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Elementary student in class thinking pensively about the lesson
Dr. Joanne Meier
Sound It Out
Joanne Meier

Can teaching grammar benefit reading comprehension?

Is there a relationship between grammar and reading comprehension? Yes, says Timothy Shanahan on Shanahan on Literacy (opens in a new window). In summarizing the research, Shanahan suggests “as students learn to employ more complex sentences in their oral and written language, their ability to make sense of what they read increases, too.”

Specific methods for teaching grammar appear to have an effect on comprehension. Strategies that teach sentence combining, a longtime favorite within the special education literature, appears to help students understand what they read, probably because it helps students understand how sentences work. Other research suggests that being familiar with the vocabulary of grammar (noun, adjective) benefits students’ understanding.

Shanahan provides a good example (opens in a new window) of a meaningful way a teacher can “untangle” a complex sentence for students, in hopes that experience with more complex sentences will help them decode them more successfully when they’re reading independently. As Shanahan writes, “It is pure romanticism that assumes that children will just figure this kind of thing out without any explicit instruction (and it is even more foolish to assume that English language learners will intuit these things without more direct support).”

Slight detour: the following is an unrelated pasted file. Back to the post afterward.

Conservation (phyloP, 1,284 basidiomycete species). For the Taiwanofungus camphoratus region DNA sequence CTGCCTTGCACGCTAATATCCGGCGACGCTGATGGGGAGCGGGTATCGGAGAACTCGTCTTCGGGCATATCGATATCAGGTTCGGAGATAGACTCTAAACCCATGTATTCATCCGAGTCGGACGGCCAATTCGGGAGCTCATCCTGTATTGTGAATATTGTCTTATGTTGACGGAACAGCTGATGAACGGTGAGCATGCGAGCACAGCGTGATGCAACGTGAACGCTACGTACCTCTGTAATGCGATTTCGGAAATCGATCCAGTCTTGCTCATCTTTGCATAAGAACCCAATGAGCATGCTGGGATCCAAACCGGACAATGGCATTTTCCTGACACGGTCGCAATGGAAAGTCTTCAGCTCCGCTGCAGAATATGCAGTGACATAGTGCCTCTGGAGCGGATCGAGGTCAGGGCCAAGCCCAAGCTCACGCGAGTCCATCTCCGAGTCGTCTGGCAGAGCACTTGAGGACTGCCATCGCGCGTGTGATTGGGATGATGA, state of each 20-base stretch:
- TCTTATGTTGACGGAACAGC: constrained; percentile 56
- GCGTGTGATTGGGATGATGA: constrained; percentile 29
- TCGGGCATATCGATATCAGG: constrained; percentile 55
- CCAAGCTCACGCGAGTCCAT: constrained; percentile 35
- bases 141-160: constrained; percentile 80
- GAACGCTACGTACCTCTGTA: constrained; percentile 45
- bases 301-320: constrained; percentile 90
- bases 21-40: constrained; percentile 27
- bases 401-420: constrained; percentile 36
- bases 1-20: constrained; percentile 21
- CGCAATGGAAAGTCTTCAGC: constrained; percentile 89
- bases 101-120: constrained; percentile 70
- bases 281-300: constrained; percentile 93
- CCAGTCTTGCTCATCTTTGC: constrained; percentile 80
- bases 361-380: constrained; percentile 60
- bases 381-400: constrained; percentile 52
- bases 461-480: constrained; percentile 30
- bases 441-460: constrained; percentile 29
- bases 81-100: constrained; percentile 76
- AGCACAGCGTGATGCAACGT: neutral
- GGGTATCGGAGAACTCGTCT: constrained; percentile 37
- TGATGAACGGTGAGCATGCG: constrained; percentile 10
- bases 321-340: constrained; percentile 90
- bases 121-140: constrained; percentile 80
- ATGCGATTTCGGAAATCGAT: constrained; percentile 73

About the Author

Along with her background as a professor, researcher, writer, and teacher, Joanne Meier is a mom. Join Joanne as she shares her experiences raising her own young readers, and guides parents and teachers on the best practices in reading.

Publication Date
January 7, 2014

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